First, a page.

The New Jersey police officer rifled through the driver’s pockets, socks and his car — and found nothing, Philly.com reported.
State police Trooper Joseph Drew had said he smelled marijuana after pulling the motorist over for tailgating in Burlington County on March 8, 2017, the publication reported, but the 23-year-old driver said he didn’t have any drugs on him, according to court documents and body camera footage.
The trooper can be heard on video saying “if you think this is the worst I’m going to do, you have another thing coming, my friend,” the footage shows, Philly.com reported.
Drew is later seen putting his hand down the man’s pants and into his underwear while wearing latex gloves, the video shows, WKXW reported. The man starts screaming about how ridiculous it is and even shouts that he’s being raped.
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"Man, I think I'm traumatized,” he says at one point.
The search turned up nothing, NJ.com reported. Drew took the handcuffs off the driver and cited him for tailgating, which was dismissed in municipal court, the publication said.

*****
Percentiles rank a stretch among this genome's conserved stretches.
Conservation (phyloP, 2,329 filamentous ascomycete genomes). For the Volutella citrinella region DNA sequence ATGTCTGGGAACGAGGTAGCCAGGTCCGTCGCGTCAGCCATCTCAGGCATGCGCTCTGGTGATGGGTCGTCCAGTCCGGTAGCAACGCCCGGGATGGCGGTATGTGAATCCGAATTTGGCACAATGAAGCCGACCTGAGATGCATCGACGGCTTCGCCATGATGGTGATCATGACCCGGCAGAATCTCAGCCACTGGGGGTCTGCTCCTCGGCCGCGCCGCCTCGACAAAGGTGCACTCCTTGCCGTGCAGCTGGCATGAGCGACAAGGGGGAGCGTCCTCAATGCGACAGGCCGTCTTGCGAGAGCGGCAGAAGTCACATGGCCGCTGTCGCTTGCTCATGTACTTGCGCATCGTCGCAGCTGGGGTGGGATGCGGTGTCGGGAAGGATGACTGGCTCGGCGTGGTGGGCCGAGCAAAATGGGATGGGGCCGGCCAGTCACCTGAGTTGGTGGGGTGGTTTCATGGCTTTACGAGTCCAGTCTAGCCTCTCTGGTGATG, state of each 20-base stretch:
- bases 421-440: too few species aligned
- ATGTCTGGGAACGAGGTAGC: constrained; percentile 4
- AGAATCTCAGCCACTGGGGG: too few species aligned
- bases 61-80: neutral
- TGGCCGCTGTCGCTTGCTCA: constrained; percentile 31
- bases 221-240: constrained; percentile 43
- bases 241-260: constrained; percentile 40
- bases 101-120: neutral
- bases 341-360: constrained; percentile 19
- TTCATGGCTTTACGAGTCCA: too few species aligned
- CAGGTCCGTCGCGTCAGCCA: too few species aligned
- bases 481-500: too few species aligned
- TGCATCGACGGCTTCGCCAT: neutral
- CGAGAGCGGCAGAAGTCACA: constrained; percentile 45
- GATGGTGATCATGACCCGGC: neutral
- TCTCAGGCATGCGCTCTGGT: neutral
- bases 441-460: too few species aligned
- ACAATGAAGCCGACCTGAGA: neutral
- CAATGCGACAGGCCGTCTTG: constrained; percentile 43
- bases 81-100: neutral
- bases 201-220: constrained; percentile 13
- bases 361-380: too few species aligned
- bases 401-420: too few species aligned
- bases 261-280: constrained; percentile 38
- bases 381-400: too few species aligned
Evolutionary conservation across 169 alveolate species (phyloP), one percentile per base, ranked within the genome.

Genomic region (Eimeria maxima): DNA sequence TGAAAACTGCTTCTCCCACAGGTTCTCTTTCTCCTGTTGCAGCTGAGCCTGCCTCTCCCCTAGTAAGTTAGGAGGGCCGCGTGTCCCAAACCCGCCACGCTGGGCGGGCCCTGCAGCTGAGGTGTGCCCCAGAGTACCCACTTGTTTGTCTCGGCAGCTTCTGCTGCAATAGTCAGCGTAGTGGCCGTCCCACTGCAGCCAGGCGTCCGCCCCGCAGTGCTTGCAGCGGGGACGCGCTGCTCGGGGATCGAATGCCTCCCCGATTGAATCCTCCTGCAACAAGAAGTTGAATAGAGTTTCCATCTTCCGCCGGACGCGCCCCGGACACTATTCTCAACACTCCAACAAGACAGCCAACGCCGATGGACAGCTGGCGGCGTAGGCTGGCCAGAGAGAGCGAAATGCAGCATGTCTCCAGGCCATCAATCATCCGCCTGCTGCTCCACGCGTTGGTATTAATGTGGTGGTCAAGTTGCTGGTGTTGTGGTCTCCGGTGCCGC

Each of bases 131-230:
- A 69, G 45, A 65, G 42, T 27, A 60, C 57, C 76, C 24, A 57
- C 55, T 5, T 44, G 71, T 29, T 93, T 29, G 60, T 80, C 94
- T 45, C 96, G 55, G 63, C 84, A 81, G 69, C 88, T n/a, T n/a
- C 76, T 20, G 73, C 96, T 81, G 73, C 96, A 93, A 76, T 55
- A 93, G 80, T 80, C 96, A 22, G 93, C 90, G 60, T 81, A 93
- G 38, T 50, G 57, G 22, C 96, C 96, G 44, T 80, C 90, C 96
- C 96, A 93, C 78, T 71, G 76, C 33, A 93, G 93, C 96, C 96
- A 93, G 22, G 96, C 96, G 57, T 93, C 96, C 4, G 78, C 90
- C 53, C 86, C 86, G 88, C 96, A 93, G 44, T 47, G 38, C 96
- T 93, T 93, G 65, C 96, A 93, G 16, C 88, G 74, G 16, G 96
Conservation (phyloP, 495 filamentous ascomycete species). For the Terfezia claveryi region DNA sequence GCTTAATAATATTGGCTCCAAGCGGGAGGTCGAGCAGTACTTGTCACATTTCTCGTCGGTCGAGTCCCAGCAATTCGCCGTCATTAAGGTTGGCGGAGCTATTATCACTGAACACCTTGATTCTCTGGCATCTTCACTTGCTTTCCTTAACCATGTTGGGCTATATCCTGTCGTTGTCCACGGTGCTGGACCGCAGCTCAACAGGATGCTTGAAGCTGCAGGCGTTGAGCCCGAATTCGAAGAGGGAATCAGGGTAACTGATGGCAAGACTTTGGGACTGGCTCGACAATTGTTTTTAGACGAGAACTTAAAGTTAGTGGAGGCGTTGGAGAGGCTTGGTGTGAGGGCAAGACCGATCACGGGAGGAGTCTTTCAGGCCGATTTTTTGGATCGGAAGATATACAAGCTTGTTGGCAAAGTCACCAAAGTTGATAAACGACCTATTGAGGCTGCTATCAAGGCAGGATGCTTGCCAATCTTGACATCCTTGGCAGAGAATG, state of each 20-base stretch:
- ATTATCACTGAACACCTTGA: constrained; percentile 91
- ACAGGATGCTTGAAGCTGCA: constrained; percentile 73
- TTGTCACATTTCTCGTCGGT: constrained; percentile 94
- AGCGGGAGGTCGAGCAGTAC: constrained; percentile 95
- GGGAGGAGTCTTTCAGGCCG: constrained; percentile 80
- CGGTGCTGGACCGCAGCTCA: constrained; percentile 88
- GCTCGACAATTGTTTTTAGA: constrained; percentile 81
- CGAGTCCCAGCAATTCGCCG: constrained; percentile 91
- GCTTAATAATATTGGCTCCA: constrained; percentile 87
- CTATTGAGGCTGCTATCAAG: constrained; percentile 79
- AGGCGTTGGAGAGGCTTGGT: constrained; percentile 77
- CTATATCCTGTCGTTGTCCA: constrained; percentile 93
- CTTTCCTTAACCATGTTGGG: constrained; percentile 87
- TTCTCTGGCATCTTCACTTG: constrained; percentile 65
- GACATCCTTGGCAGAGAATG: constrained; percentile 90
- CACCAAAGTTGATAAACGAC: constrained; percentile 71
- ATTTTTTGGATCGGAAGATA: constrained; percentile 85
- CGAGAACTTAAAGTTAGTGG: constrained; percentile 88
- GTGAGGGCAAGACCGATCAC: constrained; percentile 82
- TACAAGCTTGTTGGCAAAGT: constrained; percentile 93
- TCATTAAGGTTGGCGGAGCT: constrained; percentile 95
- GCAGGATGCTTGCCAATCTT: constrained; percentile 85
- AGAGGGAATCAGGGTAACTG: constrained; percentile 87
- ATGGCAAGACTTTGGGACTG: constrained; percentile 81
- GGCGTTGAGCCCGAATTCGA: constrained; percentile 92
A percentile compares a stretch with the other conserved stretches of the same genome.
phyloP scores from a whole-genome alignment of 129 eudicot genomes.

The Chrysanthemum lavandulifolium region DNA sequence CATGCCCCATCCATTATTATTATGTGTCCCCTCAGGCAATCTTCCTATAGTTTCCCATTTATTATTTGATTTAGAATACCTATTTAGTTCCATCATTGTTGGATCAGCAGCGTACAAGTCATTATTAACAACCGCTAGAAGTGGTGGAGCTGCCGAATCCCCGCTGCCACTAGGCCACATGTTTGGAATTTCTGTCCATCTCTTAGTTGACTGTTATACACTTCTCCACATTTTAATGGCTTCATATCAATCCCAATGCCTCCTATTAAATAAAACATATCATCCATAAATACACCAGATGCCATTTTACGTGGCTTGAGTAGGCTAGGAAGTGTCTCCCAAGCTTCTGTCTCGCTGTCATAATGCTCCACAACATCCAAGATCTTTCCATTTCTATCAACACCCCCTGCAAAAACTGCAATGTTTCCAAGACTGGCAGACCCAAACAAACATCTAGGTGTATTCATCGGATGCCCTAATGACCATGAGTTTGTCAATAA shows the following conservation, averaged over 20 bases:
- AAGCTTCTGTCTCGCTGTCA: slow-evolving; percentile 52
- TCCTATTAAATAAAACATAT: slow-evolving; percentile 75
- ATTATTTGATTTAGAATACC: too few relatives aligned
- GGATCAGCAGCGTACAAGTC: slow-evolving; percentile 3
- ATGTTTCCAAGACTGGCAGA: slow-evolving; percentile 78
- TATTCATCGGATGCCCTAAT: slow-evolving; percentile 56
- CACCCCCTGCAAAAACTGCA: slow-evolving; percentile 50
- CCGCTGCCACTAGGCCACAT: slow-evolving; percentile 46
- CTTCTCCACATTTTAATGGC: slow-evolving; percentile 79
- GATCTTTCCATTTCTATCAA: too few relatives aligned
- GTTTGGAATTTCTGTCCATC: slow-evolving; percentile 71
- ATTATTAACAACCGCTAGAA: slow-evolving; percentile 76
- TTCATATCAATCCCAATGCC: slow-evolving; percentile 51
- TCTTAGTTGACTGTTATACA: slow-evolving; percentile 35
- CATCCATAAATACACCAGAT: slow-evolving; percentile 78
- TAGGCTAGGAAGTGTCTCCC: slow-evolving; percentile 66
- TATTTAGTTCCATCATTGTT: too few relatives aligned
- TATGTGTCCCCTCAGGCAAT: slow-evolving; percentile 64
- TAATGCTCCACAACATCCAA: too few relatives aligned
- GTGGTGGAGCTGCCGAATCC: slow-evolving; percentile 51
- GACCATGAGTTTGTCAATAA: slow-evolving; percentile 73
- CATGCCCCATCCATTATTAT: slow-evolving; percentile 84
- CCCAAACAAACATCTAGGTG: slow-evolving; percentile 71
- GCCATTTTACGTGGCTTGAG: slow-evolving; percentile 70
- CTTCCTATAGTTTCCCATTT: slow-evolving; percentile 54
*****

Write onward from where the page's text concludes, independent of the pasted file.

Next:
Body camera footage of the encounter was first posted by John Paff, an open government advocate in New Jersey, WKXW reported.
The motorist alleged in an affidavit that Drew “groped my genitalia and moved my private parts around,” and touched his buttocks, Philly.com reported.
“It was the most humiliating experience I’ve ever been through, also due to the fact that people were driving by very slowly,” he said.
A State Police spokesman told NJ.com on Tuesday that an internal investigation is ongoing — but the two officers involved in the traffic stop remain on active duty.
The driver’s attorney, Arthur Lang, had filed a claim in court asking a judge to allow the motorist to sue the troopers, Philly.com reported. NJ.com said the motion was denied last month, but the driver can still file a federal civil rights lawsuit.
Legal experts told NJ.com it’s hard to determine if the court will see the need for a search warrant. And it’s important whether the officers said they smelled raw marijuana or burnt marijuana.
"(If) they said they smelled raw marijuana, that's going to be an important fact," said attorney Robert Bianchi, a former prosecutor. "It would be a different scenario. If it's not in the car and I'm smelling it, it must be on him.”